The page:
Stop Training for the POPAT

Stop. Stop it right now. Seriously.

This isn't really a post about the POPAT (which is the Police Officer Physical Abilities Test). This is, in reality, a book about 'Sport Specific Training' and the flaws most people commit. There is a perception that when we are training for a sport or a specific task that my exercises need to directly emulate the sporting task. For example, using a weighted baseball bat to try and make your swing stronger or faster, or using weighted boxing gloves to try and accomplish the same thing when you are boxing. While this seems like it might be a good idea, the reality is that it is misguided and lends itself to injuries without an improvement in performance.

Instead of trying to improve the specific components of the POPAT, train to make your machine (aka your body) more efficient. A well-rounded strength and conditioning program is going to take you a lot farther than any POPAT specific training protocol will.

I am NOT saying that you can't take advantage of strategies and specific tips to help you conquer specific obstacles within your Physical Abilities Test (PAT). (My friend Mark Locquiao does a great job of teaching POPAT strategies. Check out his tips here). However, if you are training without a solid foundation then you are not only wasting your time on less effective training, you are also doing yourself and injustice once you enter the Police Force. In order to have success throughout your law enforcement career, you need well-rounded strength, full mobility, and solid conditioning training.

By now you are probably asking something like this:  "So.... If I am not supposed to train for the POPAT then how on earth am I supposed to train?"

The answer is a well-rounded strength and conditioning program. Focus on strengthening your fundamental movements and building a solid aerobic base, more than worrying about if your POPAT time is 4:10 of 3:34. At the end of the day, your PAT time doesn't matter, as long as you have met the base requirements.

Here is what you should focus on and include in your training:

1. Push

You need to have a solid ability to press and push. This includes movements such as bench pressing, push-ups, and military press. It may seem obvious that improving your Pushing strength with also help you with the Push-Pull Machine, but it will also simply make you a more well-rounded athlete.

2. Pull

Pulling is the compliment to Pushing. Having a strong pull is essential for shoulder health and hand-to-hand combat scenarios. Pulling movements include horizontal rows, pull-ups, and bent over rows. Pulling is the other side of the coin, complimenting Pushing. Having a balanced Push and Pull decreases you chance of injury and will improve your performance.

3. Squat

Squatting is an essential movement because it requires adequate coordination, mobility, and core strength. Using variations in your training like front squats, back squats, and goblet squats. Training your squat is going to improve your running speed and endurance, as well as increasing your jumping abilities.

4. Lunge

Unilateral strength is one the most effective training methods. By incorporating lunges you are not only accelerating your strength gains, you are also improving your core stability and control. Lunges are some of the best unilateral exercises you can choose, improving your stability and leg strength simultaneously.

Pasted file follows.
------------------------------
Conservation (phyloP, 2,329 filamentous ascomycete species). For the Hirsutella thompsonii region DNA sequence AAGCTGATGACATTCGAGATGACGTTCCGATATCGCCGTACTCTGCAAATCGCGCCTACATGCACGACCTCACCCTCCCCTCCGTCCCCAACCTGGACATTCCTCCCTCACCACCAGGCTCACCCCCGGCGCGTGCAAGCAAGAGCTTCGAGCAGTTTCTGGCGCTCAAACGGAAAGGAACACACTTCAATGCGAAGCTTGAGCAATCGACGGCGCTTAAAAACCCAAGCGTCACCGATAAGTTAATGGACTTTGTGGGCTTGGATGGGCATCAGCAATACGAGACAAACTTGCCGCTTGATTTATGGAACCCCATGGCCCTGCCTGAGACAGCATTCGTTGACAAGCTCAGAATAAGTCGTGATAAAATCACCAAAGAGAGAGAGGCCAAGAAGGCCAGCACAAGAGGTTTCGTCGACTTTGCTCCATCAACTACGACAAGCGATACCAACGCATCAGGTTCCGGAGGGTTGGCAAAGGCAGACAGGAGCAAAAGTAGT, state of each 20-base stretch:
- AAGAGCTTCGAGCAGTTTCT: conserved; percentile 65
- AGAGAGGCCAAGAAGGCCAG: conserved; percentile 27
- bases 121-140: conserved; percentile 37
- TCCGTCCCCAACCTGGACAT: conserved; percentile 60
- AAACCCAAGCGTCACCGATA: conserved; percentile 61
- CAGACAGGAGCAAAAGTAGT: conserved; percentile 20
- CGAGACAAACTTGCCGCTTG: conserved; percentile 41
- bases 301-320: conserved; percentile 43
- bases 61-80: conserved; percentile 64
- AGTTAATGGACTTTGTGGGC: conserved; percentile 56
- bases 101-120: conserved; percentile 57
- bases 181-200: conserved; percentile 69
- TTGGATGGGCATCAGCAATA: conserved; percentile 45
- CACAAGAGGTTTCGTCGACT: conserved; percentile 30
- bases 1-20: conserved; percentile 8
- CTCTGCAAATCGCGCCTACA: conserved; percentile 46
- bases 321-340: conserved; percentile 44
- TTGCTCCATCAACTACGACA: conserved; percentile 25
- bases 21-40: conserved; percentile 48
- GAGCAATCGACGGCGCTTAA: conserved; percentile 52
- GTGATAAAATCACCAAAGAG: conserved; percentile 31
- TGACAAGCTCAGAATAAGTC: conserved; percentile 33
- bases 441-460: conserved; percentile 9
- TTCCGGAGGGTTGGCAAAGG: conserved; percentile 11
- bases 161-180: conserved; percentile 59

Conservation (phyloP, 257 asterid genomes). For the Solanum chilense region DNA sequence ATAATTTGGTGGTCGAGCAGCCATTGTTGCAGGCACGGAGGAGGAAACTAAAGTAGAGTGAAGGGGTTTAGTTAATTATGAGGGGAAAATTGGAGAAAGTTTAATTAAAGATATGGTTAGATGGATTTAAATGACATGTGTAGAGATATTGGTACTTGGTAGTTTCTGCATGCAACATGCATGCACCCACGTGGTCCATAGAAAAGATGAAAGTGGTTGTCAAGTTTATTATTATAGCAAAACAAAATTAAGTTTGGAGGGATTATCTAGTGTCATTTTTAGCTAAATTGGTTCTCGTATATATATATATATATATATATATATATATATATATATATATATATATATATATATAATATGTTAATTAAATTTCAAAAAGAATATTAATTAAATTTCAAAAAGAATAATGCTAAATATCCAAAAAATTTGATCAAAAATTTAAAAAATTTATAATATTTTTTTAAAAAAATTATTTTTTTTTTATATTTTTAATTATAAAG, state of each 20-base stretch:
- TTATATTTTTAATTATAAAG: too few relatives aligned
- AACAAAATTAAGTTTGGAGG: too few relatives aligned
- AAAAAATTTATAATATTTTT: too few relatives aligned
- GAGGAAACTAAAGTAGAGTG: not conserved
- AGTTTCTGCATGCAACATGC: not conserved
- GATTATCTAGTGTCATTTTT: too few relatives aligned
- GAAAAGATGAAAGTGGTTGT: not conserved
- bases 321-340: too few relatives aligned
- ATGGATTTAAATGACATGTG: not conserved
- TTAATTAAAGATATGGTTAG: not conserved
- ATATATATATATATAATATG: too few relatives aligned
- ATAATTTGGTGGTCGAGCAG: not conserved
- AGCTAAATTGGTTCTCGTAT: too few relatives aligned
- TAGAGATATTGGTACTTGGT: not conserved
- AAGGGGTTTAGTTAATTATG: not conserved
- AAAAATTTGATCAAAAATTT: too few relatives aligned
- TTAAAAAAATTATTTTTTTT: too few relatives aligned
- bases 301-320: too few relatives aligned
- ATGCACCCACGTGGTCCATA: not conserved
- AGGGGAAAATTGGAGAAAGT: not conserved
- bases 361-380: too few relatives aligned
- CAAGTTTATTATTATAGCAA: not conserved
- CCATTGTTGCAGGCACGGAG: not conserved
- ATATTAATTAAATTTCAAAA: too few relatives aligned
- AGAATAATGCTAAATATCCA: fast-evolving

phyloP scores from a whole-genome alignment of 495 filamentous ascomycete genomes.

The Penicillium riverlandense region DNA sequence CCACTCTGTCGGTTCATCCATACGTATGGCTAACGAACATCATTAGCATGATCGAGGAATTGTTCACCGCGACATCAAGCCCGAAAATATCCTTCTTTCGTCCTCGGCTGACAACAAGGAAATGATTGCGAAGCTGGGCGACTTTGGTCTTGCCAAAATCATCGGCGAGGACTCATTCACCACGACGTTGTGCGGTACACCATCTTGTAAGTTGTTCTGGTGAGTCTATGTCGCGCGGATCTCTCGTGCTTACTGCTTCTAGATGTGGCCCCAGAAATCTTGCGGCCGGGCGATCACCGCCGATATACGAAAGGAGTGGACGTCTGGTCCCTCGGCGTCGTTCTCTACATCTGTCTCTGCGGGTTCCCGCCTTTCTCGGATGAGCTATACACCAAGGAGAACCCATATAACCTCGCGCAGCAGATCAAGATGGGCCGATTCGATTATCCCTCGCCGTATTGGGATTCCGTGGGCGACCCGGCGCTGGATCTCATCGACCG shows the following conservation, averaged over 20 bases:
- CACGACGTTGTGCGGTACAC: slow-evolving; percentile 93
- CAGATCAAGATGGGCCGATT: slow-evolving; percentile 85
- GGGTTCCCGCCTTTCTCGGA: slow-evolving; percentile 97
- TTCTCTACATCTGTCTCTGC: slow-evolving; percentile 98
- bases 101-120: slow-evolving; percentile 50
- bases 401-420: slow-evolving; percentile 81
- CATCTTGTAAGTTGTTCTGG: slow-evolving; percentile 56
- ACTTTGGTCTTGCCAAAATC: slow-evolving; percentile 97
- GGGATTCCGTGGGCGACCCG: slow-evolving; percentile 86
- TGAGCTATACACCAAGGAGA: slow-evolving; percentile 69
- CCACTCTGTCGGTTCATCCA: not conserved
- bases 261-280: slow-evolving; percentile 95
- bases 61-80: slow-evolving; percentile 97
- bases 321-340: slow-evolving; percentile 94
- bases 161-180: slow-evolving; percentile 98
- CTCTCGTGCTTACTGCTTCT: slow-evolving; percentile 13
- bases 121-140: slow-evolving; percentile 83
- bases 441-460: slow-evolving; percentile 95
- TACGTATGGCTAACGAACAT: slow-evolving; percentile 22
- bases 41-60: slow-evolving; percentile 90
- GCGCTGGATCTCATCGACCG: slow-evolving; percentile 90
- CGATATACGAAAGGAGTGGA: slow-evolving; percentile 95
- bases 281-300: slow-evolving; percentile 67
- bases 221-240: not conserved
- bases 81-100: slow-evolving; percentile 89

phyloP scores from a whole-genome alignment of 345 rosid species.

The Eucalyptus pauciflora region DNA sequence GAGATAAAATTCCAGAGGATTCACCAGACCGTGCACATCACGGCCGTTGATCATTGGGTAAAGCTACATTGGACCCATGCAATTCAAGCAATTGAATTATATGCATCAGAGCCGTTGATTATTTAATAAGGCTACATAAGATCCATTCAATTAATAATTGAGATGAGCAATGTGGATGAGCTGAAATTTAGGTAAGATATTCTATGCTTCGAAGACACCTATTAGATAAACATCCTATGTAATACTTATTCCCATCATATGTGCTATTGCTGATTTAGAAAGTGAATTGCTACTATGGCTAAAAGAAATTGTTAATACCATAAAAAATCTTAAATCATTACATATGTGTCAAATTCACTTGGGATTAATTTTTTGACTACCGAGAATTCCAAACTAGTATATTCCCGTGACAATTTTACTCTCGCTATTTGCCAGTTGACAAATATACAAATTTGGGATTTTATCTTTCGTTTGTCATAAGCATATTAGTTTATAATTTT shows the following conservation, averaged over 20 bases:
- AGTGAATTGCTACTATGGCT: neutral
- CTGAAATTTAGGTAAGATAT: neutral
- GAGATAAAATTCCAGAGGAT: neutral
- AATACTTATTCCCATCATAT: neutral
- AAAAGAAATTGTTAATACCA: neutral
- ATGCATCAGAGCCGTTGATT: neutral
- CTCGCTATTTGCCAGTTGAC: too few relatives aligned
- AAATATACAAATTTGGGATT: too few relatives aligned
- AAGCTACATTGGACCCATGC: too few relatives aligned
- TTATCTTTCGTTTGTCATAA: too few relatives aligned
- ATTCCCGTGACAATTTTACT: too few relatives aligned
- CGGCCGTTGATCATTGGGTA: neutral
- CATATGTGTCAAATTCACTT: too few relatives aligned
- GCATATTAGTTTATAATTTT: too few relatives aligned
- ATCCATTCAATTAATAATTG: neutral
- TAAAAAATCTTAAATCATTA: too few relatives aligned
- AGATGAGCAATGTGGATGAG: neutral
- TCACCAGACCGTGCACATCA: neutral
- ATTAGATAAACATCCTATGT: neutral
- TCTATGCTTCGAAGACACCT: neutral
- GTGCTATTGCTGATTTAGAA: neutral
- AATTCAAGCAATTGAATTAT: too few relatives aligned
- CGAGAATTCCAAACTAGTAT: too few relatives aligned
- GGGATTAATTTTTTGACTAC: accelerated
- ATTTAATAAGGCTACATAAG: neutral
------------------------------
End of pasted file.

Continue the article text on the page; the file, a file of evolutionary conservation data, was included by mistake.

5. Hinge

Being able to hinge is essential for preventing injury. Hinging teaches you how to use your hips without compromising your back in the process. Whether you are running, jumping, tackling or simply picking something up off the ground, hinging is essential. Hinge movements include deadlifts, good-mornings and kettlebell swings.

6. Anti-Rotations

The core is designed to stabilize. Including anti-rotation exercises in your training helps you learn how to increase stability under dynamic and asymmetrical loads. Anti-rotations exercises include Pallof Presses, bird-dogs, and single-leg or single arm movements (e.g. single leg deadlifts, unilateral rows, etc.).

7. Locomotion

Locomotion can include a plethora of different movements. (Not going to lie, I was really excited just to use the word 'plethora' in the correct context). Locomotion simply refers to moving from one place to another. On a strength day, I will usually use loaded carries such as farmer walks and overhead carries. On conditioning days I incorporate sprints and bear crawls.


Training doesn't need to be complicated. If you include each of the above movements in your training sessions you will be well on your way to improved athleticism (and your time on the POPAT).



If you need additional guidance, check out the Prepare to Protect Training Program that I put together with LEPAT inc (Law Enforcement Physical Abilities Testing Inc) for LEO Candidates. Alternatively, contact me about my Online Coaching Program for 1-on-1 advice.

Here is what Lynia had to say about my program:

"When I began training with Mark my only goal was to pass the POPAT. I came to him with poor posture, a bad shoulder and a disdain for strength training. By the end of our time together I learned how to train and stretch properly. As a result, my shoulder pain and posture improved drastically. Not only did I pass the POPAT, but I surpassed the goal set for time. I went from a fail to a time of 3:31. Once this goal was reached, I moved forward setting new fitness goals with Mark's help.
Mark provided weekly online programs and promptly answered any questions through text, email or Skype. Mark ensure I used proper technique by watching videos of my exercises and provided feedback.
- Constable Lynia T

Keep training with Pride.

-Mark Murdoch, Kinesiologist

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Author: Mark Murdoch, Kinesiologist, Chiropractic Student. Have questions? Email me. I want to help!